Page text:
The pisco sour is one of the great classic cocktails! The magic meld of pisco and lime in this Peruvian drink gives it a flavor that’s like none other.
There’s truly no drink like it. Meet the classic pisco sour! This sour cocktail from Peru is mega popular for a reason. It’s just that good. Here at A Couple Cooks, we’ve made all the sours: our famous Whiskey Sour and Amaretto Sour, the two-toned New York Sour, and many more. But there’s really nothing like a pisco sour. The way the pisco melds with the lime makes it bright, mellow, and distinctly magical. Here’s how to make this famous classic cocktail that’s earned it’s place in history.
What’s a pisco sour?
The pisco sour is a sour cocktail made with pisco liquor, a clear brandy made in Peru and Chile. Sours are defined as three parts: liquor, citrus, and sweetener. Often in the 1920’s, sours were with an egg white foam, which adds a frothy texture and creamy body to the drink. The exact date the pisco sour was invented isn’t clear: some claim the first recipe was printed in a cocktail book in 1903 (source).
But the most widely accepted theory is that the pisco sour was invented by American bartender Victor Morris in the 1920’s, while he was living in Peru. It was inspired by the Whiskey Sour (invented in the 1880’s), but swaps in pisco for whiskey and lime for lemon. This drink is on the list of International Bartender Association’s IBA official cocktails, meaning it has an “official” definition. The ingredients in a pisco sour are:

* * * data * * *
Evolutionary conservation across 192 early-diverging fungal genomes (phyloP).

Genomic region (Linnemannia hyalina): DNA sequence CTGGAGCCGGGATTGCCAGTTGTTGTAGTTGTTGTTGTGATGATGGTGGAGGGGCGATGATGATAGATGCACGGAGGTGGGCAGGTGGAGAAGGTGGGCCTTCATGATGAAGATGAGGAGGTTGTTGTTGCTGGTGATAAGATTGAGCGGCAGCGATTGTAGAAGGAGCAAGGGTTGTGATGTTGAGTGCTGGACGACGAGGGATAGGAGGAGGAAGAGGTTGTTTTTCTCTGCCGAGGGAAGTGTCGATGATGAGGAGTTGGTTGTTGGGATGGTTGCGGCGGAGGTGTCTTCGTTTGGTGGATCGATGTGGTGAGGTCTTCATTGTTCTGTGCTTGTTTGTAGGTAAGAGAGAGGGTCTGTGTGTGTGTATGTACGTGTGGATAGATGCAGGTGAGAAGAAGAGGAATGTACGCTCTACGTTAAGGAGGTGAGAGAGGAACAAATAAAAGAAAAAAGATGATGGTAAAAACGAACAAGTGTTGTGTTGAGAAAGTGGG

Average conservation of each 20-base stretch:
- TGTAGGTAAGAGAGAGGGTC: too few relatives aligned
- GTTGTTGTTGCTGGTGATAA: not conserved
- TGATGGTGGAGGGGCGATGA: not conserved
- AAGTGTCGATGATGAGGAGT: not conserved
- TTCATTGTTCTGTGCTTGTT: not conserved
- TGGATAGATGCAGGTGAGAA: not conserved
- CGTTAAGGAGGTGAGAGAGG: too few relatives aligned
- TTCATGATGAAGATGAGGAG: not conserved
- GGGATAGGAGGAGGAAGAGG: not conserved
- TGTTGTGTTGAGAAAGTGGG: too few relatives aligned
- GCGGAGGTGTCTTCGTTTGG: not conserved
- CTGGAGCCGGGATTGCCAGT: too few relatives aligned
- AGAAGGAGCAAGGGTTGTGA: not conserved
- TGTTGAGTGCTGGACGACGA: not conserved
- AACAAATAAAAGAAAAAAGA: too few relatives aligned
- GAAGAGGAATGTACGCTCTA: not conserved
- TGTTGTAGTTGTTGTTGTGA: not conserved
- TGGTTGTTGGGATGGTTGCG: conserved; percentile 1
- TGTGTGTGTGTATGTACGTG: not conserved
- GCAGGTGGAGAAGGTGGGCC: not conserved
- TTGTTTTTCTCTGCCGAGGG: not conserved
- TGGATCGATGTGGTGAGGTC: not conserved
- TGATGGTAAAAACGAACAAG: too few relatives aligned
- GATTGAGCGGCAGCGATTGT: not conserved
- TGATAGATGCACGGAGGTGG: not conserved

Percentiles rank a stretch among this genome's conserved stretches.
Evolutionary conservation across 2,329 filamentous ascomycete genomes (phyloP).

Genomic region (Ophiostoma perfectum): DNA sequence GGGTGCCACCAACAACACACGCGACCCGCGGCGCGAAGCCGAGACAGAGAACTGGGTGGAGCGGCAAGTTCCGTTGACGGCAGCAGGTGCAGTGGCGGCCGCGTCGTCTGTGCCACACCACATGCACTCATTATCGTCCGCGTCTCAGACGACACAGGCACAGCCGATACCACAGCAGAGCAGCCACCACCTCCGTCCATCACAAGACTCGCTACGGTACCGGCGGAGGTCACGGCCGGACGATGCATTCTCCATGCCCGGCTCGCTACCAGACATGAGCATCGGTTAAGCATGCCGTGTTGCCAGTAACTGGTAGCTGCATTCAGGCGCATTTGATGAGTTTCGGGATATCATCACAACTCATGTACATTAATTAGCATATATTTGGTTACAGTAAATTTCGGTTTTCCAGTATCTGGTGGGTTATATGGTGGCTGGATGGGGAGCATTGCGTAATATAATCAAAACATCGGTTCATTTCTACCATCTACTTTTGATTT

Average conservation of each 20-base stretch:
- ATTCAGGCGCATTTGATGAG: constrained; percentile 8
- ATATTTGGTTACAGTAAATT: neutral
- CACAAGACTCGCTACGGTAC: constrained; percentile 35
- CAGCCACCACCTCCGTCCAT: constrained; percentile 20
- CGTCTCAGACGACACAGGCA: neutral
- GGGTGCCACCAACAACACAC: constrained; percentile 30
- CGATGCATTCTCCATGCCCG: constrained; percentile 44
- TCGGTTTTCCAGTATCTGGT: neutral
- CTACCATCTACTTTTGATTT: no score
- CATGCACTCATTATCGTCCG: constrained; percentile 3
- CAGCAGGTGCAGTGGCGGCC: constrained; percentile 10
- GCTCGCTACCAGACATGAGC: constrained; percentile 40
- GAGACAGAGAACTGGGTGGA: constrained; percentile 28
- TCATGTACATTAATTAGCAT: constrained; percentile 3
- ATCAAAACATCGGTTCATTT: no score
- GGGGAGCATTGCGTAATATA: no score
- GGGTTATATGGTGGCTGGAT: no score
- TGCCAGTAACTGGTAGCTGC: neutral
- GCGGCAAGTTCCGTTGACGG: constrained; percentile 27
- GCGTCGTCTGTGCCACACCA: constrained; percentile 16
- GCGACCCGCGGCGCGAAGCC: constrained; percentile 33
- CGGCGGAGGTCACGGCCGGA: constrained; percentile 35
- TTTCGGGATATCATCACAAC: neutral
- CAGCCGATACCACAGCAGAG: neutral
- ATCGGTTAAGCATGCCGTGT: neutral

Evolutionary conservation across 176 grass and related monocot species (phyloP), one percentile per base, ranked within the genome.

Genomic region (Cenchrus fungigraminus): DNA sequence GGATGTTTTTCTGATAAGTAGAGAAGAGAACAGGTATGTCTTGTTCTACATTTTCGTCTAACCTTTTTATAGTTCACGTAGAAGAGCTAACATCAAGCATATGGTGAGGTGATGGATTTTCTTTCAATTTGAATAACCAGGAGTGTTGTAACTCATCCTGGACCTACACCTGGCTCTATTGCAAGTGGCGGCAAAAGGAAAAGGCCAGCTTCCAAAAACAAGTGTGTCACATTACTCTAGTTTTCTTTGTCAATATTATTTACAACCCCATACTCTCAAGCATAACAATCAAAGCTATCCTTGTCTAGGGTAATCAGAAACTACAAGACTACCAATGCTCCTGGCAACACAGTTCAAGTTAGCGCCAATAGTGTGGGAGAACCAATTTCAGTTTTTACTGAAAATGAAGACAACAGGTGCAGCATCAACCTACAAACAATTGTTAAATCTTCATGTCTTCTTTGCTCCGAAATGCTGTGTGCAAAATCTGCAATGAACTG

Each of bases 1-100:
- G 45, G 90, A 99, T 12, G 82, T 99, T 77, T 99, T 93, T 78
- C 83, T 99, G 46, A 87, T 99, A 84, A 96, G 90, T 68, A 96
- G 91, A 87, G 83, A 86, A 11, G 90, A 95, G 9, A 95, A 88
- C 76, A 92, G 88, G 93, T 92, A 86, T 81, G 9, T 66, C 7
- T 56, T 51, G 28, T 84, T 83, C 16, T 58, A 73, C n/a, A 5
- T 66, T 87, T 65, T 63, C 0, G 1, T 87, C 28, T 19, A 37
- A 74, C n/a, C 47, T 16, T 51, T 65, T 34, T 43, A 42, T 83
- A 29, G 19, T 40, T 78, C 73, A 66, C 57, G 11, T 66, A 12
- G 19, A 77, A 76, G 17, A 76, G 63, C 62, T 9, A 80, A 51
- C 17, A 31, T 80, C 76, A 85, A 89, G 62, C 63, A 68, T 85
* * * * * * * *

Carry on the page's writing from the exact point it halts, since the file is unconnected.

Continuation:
- Lime juice
- Simple syrup
- Egg white
- Angostura bitters, for the garnish
It’s worth buying a bottle of pisco…period.
Confession from your resident homemade cocktail experts. We procrastinated making the pisco sour for a long time. Why? It requires a special purchase: a bottle of pisco liquor. It’s not used in many of the other cocktails we make on the regular (like these). So we weren’t sure if it was worth it to spring for a bottle.
After trying this drink, here’s the verdict: for the adventurous home mixologist, pisco is absolutely worth it! If you love mixing cocktails at home, pisco has a unique flavor that can’t be replaced by anything else. The pisco sour is showy and perfect for entertaining: it tastes just like you ordered it at a fancy bar.
Where to find it? Pisco is a clear brandy made in Peru and Chile. Because of the popularity of this drink, it’s easy to find at your local liquor store.
How to make a pisco sour (basic steps)
The pisco sour is quick and easy to make: the only time involved is juicing the citrus and separating out the egg white! Here are the basic steps (or jump to the recipe):
- Place all ingredients in a cocktail shaker. Shake for 15 seconds without ice.
- Add ice to the cocktail shaker and shake again for 30 seconds.
- Strain into a glass and garnish. Voila!
This technique is actually called a dry shake: it’s what makes that signature foamy top. Here’s how it works…
A “dry shake” makes the best egg white foam
Bartenders have added egg whites to cocktails since the 1860’s to add a frothy texture to the top and a creamy rich flavor to each sip. How to get the perfect foam? The best frothy egg white form is achieved by doing a Dry Shake. You’ll use in lots of classic cocktail recipes like the Gin Fizz. Here’s how it works: